WASHINGTON, D.C. — In 2009 Chris Washington was living oversees. Like many Americans he watched the Presidential Inauguration with pride and admiration. But also a bit of jealousy at not being able to attend.
That will not be the case this year. Having moved to the D.C. area, Washington told himself that if President Barack Obama won re-election, he would make sure and be one of the thousands of on-lookers who will fill up the Washington Mall for the special occasion this year.
“As an African American I don’t know when I will have the opportunity to witness something like this again,” Washington said. “So I’m living in the D.C. area, I think it’s my opportunity to attend.”
The Inauguration ceremonies begin today when President Obama and Vice-president Joe Biden will attend a ceremony at Arlington National Cemetery. Then, in front of a small group of family members and staff, Obama will officially be sworn in at the White House at 10:55 a.m. It’s a constitutional requirement that it has to be done on Jan. 20.
Obama will do it over again Monday in a public ceremony at the U.S. Capitol. Both times he will be sworn in by Supreme Court Justice John Roberts.
Thousands are expected to be on hand in below 40 degree weather to watch President Obama take the oath for the second time.
“The president, I think, is very appreciative of the fact that the American people have given him this opportunity to deliver a second inaugural address,” White House spokesman Jay Carney told reporters this week.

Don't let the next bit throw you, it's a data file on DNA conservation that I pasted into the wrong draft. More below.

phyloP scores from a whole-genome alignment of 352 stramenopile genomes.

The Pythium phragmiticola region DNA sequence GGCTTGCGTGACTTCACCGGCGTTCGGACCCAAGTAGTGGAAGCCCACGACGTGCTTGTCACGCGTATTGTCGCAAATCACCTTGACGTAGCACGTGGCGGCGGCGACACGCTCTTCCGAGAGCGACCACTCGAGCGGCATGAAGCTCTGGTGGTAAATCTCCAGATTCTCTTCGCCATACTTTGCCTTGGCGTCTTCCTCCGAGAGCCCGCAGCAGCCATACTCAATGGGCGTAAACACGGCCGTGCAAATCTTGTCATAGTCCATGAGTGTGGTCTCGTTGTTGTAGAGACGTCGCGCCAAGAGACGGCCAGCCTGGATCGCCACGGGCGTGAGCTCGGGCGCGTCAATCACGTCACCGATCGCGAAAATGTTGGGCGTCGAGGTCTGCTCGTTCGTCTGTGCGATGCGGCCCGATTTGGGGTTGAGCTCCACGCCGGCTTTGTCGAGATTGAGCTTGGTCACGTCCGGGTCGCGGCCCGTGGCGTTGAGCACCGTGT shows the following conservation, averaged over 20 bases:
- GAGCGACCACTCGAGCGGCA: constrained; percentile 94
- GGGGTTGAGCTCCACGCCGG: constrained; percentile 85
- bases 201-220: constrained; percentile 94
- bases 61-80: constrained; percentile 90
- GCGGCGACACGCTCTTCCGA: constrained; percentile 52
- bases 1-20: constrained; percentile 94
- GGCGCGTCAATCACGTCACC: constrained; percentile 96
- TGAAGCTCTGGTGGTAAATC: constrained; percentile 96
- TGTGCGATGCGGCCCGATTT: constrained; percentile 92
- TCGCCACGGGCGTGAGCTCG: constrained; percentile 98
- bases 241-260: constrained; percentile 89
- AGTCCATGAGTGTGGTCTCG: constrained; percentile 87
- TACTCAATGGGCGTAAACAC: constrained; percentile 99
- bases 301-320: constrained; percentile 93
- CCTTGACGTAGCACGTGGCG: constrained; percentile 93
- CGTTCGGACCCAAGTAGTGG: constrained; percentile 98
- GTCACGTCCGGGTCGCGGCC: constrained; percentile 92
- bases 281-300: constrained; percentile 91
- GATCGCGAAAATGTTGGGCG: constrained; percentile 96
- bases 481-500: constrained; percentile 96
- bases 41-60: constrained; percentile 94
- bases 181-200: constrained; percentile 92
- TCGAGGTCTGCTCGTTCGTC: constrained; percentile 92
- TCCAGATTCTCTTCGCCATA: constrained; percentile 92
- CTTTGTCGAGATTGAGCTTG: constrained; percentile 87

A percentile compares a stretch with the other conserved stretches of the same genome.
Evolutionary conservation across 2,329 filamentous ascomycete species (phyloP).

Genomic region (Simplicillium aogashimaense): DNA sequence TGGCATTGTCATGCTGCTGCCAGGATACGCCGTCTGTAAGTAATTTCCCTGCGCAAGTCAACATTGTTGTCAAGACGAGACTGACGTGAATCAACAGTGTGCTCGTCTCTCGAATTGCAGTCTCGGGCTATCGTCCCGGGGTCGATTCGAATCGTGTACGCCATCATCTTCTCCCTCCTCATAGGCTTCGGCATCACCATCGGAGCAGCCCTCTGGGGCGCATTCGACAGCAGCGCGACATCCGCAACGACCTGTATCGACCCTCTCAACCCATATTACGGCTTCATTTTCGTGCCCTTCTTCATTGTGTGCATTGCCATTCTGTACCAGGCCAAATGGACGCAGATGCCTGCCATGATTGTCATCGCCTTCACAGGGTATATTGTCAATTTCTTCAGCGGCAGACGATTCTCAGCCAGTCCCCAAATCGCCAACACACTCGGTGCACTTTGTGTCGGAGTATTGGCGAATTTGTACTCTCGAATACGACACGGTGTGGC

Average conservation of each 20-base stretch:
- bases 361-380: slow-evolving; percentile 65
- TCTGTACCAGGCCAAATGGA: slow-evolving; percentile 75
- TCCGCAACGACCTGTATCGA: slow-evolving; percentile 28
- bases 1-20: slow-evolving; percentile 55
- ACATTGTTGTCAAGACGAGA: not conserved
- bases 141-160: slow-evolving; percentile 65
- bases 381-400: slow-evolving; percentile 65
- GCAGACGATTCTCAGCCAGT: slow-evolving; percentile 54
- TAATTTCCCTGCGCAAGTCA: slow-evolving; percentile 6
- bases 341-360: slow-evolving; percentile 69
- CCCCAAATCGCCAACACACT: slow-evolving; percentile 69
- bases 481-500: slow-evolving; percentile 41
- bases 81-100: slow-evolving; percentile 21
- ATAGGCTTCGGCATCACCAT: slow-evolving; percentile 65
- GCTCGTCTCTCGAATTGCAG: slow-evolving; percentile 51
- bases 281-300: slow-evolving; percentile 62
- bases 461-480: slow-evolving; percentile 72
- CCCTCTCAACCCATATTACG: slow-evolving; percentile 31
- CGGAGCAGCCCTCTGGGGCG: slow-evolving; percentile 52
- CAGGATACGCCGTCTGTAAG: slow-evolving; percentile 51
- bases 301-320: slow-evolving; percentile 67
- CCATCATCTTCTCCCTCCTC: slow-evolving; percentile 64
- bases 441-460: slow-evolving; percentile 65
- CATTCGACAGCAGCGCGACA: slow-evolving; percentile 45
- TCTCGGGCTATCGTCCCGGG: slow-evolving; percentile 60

Many people have come from all over the country and are paying $700 to $1,500 per night at area hotels just to be on hand. That includes Jenny Hardridge-Finley, who came from Tulsa with her daughter.
“We both wanted to attend in 2009, but we weren’t able to,” Hardridge-Finley said. But now everything fell into place so that we could attend the 2013. So we are honored to be able to be here. It’s awesome.”
Hardridge-Finley said it was her birthday Saturday. She celebrated by going to the Oklahoma State Society Inaugural Gala held at Clyde’s of Gallery Place in D.C.
The event, which was helped organized by University of Oklahoma alum Erin Wiley, honored Oklahomans who will serve in the next Presidential administration.
The Oklahoma gala is just one of many inaugural balls planned this weekend. They have become a highlight for inauguration goers.
“I would say the atmosphere has been a lot of excitement,” Washington said. “The fact that it is President Obama’s second term and for those who were not able to make the first inauguration, I think this gives them the opportunity to attend.”
However, those who were around for the inauguration in 2009 can tell there is a difference in the atmosphere.
An estimated 800,000 people are expected to flock to Washington for the event, down from the record 1.8 million in 2009.
Patricia Slade, who runs a men’s clothing store in Virginia said there is fervor, but just not as much as four years ago.
“The newness has worn off,” Slade said. “That’s to be expected.”
The inauguration is also coming off the heels of one of the most heated and divisive Presidential elections in recent history. Even though the swearing in of the president is supposed to mark a new beginning, many do not feel the rhetoric will decrease anytime soon.
“I don’t see it getting any better,” Washington said. “I think an underlying tone is racism. It still comes into play in a lot of the rhetoric you see thrown.”
Regardless, the city of Washington is a buzz with new faces, excitement and hope for the future. At least for a few days.
“It’s thrilling to know that President Obama has been re-elected,” Hardridge-Finley said. “Just actually being in the presence of all the people, to see the people’s choice being inaugurated, the thrill of it. Being here in D.C. for the first time for me. It’s just phenomenal to be in the presence of this type of power. I’m almost speechless.”